Q & A with Billy Orgel, New Owner of Tennessee Brewery 

Developer plans to turn long-abandoned brewery into apartments.

The 124-year-old Tennessee Brewery building may live on another 100-plus years, thanks to developer Billy Orgel.

Earlier this month, Orgel closed on his purchase of the much-beloved former home of Goldcrest beer. Before Orgel stepped in this summer, the fate of the long-vacant, historic, downtown structure seemed grim.

The building's leasing agent, James Rasberry, had said the building would meet the wrecking ball by the end of the summer unless a serious buyer stepped in. That motivated a group of investors — restaurateur Taylor Berger, attorney Michael Tauer, commercial real estate executive Andy Cates, and communications specialist Doug Carpenter — to organize a pop-up beer garden inside the brewery to raise awareness about the need to save the building. Hundreds attended the "Untapped" beer garden event from late April to early June.

Shortly after "Untapped" ended, news broke that a then-anonymous buyer had a contract on the building. That buyer turned out to be Billy Orgel, Shelby County Schools board member and president of cell phone tower development firm Tower Ventures. Now that the purchase is a done deal, Orgel is speaking out about his plans for the space. — Bianca Phillips

click to enlarge Billy Orgel
  • Billy Orgel

Flyer: What are your plans for the brewery?

Billy Orgel: It needs to be residential because it's a residential neighborhood. It's not Overton Square. It's not in the middle of a commercial area. You've got office, a little commercial, and residential on South Main, so it needs to be in line with the rest of the area. We've got a lot of great projects going on with the Chisca [Hotel being turned into apartments] and other things, so I think the brewery is a natural fit for residential.

It's a huge building. Would all of that be residential?

The funny thing is, is not a huge building. It's 64,000 square feet. It looks like a huge building because it has volume. But it's not big. It's just that architecturally, it sucks you in.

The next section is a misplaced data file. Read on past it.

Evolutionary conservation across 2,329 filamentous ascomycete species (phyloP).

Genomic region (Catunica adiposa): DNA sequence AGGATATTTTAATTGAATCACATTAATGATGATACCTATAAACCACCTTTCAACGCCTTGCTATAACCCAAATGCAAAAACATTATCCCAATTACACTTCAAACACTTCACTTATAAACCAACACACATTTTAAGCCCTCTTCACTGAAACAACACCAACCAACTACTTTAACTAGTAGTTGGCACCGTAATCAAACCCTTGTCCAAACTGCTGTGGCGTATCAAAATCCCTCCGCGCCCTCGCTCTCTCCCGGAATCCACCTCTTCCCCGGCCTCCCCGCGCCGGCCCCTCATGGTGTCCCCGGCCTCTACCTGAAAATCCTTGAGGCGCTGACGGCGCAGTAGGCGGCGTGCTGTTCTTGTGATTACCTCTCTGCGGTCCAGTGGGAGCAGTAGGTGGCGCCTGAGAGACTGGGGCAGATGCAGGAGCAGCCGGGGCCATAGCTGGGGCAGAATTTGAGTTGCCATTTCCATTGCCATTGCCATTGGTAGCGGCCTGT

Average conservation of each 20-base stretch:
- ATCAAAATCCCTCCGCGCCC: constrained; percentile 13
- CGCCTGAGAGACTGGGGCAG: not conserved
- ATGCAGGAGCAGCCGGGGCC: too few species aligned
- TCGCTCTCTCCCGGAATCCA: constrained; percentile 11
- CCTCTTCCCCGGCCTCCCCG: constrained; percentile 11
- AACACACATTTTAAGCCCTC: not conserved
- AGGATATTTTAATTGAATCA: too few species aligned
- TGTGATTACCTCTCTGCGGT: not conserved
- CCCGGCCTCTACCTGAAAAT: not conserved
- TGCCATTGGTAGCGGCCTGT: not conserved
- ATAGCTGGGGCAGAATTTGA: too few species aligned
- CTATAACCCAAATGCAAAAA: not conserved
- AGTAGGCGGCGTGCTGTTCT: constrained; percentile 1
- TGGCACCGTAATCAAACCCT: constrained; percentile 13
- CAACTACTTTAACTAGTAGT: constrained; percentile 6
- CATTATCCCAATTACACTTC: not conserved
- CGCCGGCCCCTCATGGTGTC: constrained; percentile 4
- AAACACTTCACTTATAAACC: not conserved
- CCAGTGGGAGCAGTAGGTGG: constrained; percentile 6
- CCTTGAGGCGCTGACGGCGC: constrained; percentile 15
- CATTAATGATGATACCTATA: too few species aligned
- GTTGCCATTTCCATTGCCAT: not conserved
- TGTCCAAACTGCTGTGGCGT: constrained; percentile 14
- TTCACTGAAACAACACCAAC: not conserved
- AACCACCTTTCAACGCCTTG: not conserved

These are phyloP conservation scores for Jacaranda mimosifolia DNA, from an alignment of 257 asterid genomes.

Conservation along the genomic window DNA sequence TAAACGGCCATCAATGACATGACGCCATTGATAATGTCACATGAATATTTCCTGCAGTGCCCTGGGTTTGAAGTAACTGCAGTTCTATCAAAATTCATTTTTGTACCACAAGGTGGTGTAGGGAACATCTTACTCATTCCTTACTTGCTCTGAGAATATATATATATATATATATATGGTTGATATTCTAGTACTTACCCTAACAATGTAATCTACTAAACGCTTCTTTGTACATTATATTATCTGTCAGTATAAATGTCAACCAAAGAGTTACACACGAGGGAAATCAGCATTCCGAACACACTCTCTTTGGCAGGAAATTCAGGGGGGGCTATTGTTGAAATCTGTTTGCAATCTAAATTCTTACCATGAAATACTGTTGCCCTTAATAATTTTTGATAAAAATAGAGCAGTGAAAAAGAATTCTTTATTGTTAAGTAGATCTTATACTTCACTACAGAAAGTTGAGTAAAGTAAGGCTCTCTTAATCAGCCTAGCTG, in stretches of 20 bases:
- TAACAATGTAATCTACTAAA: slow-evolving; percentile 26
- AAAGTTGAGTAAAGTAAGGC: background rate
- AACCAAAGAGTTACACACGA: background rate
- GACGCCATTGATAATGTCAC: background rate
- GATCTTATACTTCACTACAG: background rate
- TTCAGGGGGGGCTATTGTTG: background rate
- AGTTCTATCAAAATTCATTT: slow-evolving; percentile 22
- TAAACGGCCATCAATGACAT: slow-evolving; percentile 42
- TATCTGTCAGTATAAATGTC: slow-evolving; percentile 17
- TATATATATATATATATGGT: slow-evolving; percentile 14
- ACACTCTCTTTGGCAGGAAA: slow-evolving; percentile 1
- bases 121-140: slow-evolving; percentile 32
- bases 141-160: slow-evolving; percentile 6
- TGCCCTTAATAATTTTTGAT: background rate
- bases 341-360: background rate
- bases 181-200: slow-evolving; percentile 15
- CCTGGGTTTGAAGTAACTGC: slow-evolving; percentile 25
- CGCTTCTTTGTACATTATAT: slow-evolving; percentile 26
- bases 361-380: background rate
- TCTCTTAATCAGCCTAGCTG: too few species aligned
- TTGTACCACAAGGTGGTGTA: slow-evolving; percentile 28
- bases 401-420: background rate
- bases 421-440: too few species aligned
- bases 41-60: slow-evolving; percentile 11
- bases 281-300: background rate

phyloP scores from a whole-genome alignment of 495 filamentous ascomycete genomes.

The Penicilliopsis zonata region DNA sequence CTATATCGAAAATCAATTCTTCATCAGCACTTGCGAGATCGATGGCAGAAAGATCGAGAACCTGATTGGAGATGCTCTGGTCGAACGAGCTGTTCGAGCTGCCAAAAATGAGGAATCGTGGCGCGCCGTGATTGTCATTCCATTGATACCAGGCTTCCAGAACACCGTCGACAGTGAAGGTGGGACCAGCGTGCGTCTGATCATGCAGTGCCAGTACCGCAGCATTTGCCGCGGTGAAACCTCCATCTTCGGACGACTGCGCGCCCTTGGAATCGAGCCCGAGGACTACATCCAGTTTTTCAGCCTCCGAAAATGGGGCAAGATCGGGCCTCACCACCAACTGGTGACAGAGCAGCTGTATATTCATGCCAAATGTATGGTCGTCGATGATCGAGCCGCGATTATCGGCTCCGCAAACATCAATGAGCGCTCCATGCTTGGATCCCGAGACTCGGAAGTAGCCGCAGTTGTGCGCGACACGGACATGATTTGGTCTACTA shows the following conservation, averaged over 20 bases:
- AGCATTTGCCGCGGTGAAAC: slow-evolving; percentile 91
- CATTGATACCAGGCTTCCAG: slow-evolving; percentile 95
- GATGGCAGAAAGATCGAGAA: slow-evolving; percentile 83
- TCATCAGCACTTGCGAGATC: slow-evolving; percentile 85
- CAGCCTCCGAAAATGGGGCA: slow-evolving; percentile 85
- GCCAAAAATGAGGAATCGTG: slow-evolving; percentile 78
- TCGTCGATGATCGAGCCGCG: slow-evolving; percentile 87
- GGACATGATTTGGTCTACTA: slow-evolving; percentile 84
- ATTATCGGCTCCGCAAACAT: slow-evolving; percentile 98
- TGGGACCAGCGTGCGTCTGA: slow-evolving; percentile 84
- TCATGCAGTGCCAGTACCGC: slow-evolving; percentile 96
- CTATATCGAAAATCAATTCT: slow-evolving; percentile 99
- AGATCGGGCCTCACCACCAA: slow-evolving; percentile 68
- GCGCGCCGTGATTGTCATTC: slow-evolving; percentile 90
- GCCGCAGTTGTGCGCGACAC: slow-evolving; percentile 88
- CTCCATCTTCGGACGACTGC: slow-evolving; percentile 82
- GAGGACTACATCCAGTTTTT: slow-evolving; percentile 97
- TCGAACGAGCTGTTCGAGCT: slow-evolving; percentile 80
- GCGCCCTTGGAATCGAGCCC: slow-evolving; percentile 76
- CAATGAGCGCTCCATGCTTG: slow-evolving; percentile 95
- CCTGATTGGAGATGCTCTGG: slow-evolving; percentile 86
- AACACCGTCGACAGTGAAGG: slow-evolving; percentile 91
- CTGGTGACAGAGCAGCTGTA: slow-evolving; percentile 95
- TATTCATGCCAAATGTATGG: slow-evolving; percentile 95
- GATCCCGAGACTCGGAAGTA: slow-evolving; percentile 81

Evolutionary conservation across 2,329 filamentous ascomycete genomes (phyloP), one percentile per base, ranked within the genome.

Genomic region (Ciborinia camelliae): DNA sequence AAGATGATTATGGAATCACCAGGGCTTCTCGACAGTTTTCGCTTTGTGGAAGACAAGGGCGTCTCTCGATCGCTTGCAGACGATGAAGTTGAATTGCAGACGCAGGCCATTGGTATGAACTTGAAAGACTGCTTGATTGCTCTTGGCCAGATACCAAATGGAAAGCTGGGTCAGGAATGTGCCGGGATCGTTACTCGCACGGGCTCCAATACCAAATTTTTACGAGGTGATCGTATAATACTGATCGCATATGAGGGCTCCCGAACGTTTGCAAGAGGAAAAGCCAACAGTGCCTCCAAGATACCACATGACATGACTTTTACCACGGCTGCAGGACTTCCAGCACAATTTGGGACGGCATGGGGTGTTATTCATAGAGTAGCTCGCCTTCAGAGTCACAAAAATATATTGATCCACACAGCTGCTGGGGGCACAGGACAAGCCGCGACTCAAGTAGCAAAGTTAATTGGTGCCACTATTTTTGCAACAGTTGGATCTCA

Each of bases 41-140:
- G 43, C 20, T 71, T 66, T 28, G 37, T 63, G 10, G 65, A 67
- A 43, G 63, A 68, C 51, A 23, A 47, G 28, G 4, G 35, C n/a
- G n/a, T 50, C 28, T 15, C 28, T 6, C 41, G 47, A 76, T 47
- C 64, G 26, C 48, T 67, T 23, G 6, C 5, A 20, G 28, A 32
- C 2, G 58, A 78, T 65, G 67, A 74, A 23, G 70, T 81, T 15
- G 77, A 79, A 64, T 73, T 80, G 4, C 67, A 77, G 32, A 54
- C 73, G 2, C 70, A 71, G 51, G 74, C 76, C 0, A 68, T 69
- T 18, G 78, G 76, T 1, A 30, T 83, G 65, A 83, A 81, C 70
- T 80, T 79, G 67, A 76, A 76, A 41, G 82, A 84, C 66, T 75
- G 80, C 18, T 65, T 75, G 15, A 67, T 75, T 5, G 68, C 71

What drew you to save that building?

It's outstanding, architecturally. It's a natural progression for things to get rehabilitated downtown. If you walk in there and look up at that grand staircase, you'll see all the natural light coming in. Once you get above the first floor, you've got a fantastic view of the river, and it only gets better as you ascend the stairs.

Are you planning to keep the building's bones as they are? Will it look the same?

When you do historic rehab, you try to get it back as close as possible to what it looked like. In order to make the project work, you apply for historic tax credits, so you have standards you have to uphold. The building needs to look substantially as it did when it was constructed. The National Park Service applies a reasonable-ness to that. Just because you like distressed brick, that's not the way it ever looked. You have to go back to the way the building looked. The windows have to be restored. The brewery was built in 1890. We don't have that many structures left like that.

James Rasberry has said the brewery building came with a lot of challenges and that's why it took so long to find a buyer. Are you up for it?

Historic renovations are tough. That's why the government gives you some incentives [with tax credits]. It's easier to go out to Collierville or East Memphis and build something new, but you don't have the same character in those cases. Architecture was art [when the brewery was built], so you're trying to preserve a piece of art.

Do you have experience with rehabilitating historic buildings?

My experience downtown has been to either build or rehabilitate older buildings, which I've done with a series of partners over the years. Jason Wexler and Adam Slovis and I did some buildings on Main Street, and then we began to partner with Henry Turley. Along with Henry, we've worked on South Junction, [a new building project adding] 280 apartments on South Main. We were involved in [rehabbing] The Cornerstone Flats at 114 South Main and the Main Street Flats, where we combined four buildings into about 12,000 square feet of commercial and 33 apartments. That's at 99, 101, 103, and 105 South Main. And we did Radio Center Flats at Union and Main. That has the big radio marquee on it.

What's the timeline for completion of the brewery rehab?

I think it will take eight to 10 months, a 2016 completion.

Related Locations



Showing 1-1 of 1

Add a comment

Subscribe to this thread:
Showing 1-1 of 1

Add a comment

    • ‘Boiling Point’

      Civil rights groups ask for answers in shooting death of Brandon Webber.
    • MEMernet

      A round-up of Memphis on the World Wide Web.
    • Dead Waters

      Mississippi River pollutants (again) create ‘Dead Zone’ in the Gulf.

The Latest

Hungry Memphis

Now Open: Ani Joe's Karaoke Kafe

News Blog

Memphis Pets of the Week (June 20-26)

News Blog

Debt Relief On the Way for Some ITT Tech Students

Memphis Gaydar

LGBTQ Job Fair Headed to Crosstown Next Week

Art Feature

“Bouguereau & America” at the Brooks

News Feature

Ounce of Change: The Latest Pot/Hemp News

Food & Wine

The Path of Andrew Michael’s Josh Hunt


More by Bianca Phillips

Readers also liked…

  • More Power To You

    TVA considers big changes for an energy-efficient future.
    • Nov 16, 2017
  • Transit in Transition

    City wants feedback on the future of public transit in Memphis
    • Nov 23, 2017
  • Dead Water

    Tennessee contributes to massive toxic plume in Gulf of Mexico.
    • Nov 30, 2017
© 1996-2019

Contemporary Media
460 Tennessee Street, 2nd Floor | Memphis, TN 38103
Visit our other sites: Memphis Magazine | Memphis Parent | Inside Memphis Business
Powered by Foundation